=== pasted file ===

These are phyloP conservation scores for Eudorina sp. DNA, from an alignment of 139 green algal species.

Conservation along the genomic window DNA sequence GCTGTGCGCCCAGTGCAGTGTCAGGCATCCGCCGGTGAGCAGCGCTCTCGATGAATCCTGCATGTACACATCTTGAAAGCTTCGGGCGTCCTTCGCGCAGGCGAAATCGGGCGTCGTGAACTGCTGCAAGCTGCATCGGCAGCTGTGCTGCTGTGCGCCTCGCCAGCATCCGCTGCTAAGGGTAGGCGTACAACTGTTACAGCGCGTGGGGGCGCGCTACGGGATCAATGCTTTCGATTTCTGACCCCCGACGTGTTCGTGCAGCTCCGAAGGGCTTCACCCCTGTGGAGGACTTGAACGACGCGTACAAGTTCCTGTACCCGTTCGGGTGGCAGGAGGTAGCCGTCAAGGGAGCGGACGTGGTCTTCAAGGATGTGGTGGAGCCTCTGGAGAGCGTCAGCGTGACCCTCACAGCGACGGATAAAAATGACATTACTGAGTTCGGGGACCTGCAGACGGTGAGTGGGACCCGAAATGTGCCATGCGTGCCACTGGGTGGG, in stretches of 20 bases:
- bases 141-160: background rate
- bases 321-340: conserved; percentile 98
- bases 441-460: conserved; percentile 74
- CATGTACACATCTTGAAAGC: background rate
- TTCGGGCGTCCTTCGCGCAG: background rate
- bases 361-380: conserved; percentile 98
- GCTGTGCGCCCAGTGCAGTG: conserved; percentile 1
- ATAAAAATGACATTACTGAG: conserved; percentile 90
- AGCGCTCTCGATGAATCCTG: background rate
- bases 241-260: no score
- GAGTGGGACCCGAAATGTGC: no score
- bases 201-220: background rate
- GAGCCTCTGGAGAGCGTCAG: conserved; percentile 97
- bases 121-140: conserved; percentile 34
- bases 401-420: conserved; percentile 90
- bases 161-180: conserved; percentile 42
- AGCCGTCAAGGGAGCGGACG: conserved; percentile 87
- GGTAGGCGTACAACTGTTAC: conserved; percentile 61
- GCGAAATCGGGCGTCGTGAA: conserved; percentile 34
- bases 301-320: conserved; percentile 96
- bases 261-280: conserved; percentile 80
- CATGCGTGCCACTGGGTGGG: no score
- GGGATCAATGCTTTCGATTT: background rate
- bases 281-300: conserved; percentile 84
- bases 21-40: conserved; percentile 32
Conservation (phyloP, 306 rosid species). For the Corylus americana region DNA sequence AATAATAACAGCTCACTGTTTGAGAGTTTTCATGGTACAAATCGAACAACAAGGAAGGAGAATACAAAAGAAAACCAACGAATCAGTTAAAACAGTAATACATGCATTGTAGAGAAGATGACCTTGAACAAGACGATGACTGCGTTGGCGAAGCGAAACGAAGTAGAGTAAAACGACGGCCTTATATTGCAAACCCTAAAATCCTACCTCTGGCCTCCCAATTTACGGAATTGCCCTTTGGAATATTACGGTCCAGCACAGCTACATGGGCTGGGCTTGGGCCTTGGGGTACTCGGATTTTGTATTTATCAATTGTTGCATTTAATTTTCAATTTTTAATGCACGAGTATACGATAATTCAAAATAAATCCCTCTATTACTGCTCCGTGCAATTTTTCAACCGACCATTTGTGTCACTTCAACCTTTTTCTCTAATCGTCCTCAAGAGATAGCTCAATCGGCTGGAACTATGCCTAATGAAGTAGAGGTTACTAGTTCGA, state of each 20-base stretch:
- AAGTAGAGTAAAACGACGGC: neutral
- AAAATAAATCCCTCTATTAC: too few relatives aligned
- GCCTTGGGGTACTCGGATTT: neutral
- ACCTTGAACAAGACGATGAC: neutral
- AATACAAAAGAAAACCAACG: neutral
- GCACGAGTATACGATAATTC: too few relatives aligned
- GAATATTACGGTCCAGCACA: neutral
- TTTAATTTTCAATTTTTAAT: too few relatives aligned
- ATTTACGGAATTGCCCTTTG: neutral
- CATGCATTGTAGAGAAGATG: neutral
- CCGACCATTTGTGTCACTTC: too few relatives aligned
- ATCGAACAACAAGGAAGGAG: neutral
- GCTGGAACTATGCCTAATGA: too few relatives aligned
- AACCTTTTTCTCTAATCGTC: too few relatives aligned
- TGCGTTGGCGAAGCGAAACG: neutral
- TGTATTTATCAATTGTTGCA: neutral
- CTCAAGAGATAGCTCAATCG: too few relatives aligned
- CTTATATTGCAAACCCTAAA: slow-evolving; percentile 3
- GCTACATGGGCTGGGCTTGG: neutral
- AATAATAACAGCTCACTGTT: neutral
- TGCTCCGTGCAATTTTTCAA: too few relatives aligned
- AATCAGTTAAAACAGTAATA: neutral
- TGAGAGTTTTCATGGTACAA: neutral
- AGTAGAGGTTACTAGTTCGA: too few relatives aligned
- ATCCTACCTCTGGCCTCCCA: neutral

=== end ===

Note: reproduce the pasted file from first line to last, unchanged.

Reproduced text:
These are phyloP conservation scores for Eudorina sp. DNA, from an alignment of 139 green algal species.

Conservation along the genomic window DNA sequence GCTGTGCGCCCAGTGCAGTGTCAGGCATCCGCCGGTGAGCAGCGCTCTCGATGAATCCTGCATGTACACATCTTGAAAGCTTCGGGCGTCCTTCGCGCAGGCGAAATCGGGCGTCGTGAACTGCTGCAAGCTGCATCGGCAGCTGTGCTGCTGTGCGCCTCGCCAGCATCCGCTGCTAAGGGTAGGCGTACAACTGTTACAGCGCGTGGGGGCGCGCTACGGGATCAATGCTTTCGATTTCTGACCCCCGACGTGTTCGTGCAGCTCCGAAGGGCTTCACCCCTGTGGAGGACTTGAACGACGCGTACAAGTTCCTGTACCCGTTCGGGTGGCAGGAGGTAGCCGTCAAGGGAGCGGACGTGGTCTTCAAGGATGTGGTGGAGCCTCTGGAGAGCGTCAGCGTGACCCTCACAGCGACGGATAAAAATGACATTACTGAGTTCGGGGACCTGCAGACGGTGAGTGGGACCCGAAATGTGCCATGCGTGCCACTGGGTGGG, in stretches of 20 bases:
- bases 141-160: background rate
- bases 321-340: conserved; percentile 98
- bases 441-460: conserved; percentile 74
- CATGTACACATCTTGAAAGC: background rate
- TTCGGGCGTCCTTCGCGCAG: background rate
- bases 361-380: conserved; percentile 98
- GCTGTGCGCCCAGTGCAGTG: conserved; percentile 1
- ATAAAAATGACATTACTGAG: conserved; percentile 90
- AGCGCTCTCGATGAATCCTG: background rate
- bases 241-260: no score
- GAGTGGGACCCGAAATGTGC: no score
- bases 201-220: background rate
- GAGCCTCTGGAGAGCGTCAG: conserved; percentile 97
- bases 121-140: conserved; percentile 34
- bases 401-420: conserved; percentile 90
- bases 161-180: conserved; percentile 42
- AGCCGTCAAGGGAGCGGACG: conserved; percentile 87
- GGTAGGCGTACAACTGTTAC: conserved; percentile 61
- GCGAAATCGGGCGTCGTGAA: conserved; percentile 34
- bases 301-320: conserved; percentile 96
- bases 261-280: conserved; percentile 80
- CATGCGTGCCACTGGGTGGG: no score
- GGGATCAATGCTTTCGATTT: background rate
- bases 281-300: conserved; percentile 84
- bases 21-40: conserved; percentile 32
Conservation (phyloP, 306 rosid species). For the Corylus americana region DNA sequence AATAATAACAGCTCACTGTTTGAGAGTTTTCATGGTACAAATCGAACAACAAGGAAGGAGAATACAAAAGAAAACCAACGAATCAGTTAAAACAGTAATACATGCATTGTAGAGAAGATGACCTTGAACAAGACGATGACTGCGTTGGCGAAGCGAAACGAAGTAGAGTAAAACGACGGCCTTATATTGCAAACCCTAAAATCCTACCTCTGGCCTCCCAATTTACGGAATTGCCCTTTGGAATATTACGGTCCAGCACAGCTACATGGGCTGGGCTTGGGCCTTGGGGTACTCGGATTTTGTATTTATCAATTGTTGCATTTAATTTTCAATTTTTAATGCACGAGTATACGATAATTCAAAATAAATCCCTCTATTACTGCTCCGTGCAATTTTTCAACCGACCATTTGTGTCACTTCAACCTTTTTCTCTAATCGTCCTCAAGAGATAGCTCAATCGGCTGGAACTATGCCTAATGAAGTAGAGGTTACTAGTTCGA, state of each 20-base stretch:
- AAGTAGAGTAAAACGACGGC: neutral
- AAAATAAATCCCTCTATTAC: too few relatives aligned
- GCCTTGGGGTACTCGGATTT: neutral
- ACCTTGAACAAGACGATGAC: neutral
- AATACAAAAGAAAACCAACG: neutral
- GCACGAGTATACGATAATTC: too few relatives aligned
- GAATATTACGGTCCAGCACA: neutral
- TTTAATTTTCAATTTTTAAT: too few relatives aligned
- ATTTACGGAATTGCCCTTTG: neutral
- CATGCATTGTAGAGAAGATG: neutral
- CCGACCATTTGTGTCACTTC: too few relatives aligned
- ATCGAACAACAAGGAAGGAG: neutral
- GCTGGAACTATGCCTAATGA: too few relatives aligned
- AACCTTTTTCTCTAATCGTC: too few relatives aligned
- TGCGTTGGCGAAGCGAAACG: neutral
- TGTATTTATCAATTGTTGCA: neutral
- CTCAAGAGATAGCTCAATCG: too few relatives aligned
- CTTATATTGCAAACCCTAAA: slow-evolving; percentile 3
- GCTACATGGGCTGGGCTTGG: neutral
- AATAATAACAGCTCACTGTT: neutral
- TGCTCCGTGCAATTTTTCAA: too few relatives aligned
- AATCAGTTAAAACAGTAATA: neutral
- TGAGAGTTTTCATGGTACAA: neutral
- AGTAGAGGTTACTAGTTCGA: too few relatives aligned
- ATCCTACCTCTGGCCTCCCA: neutral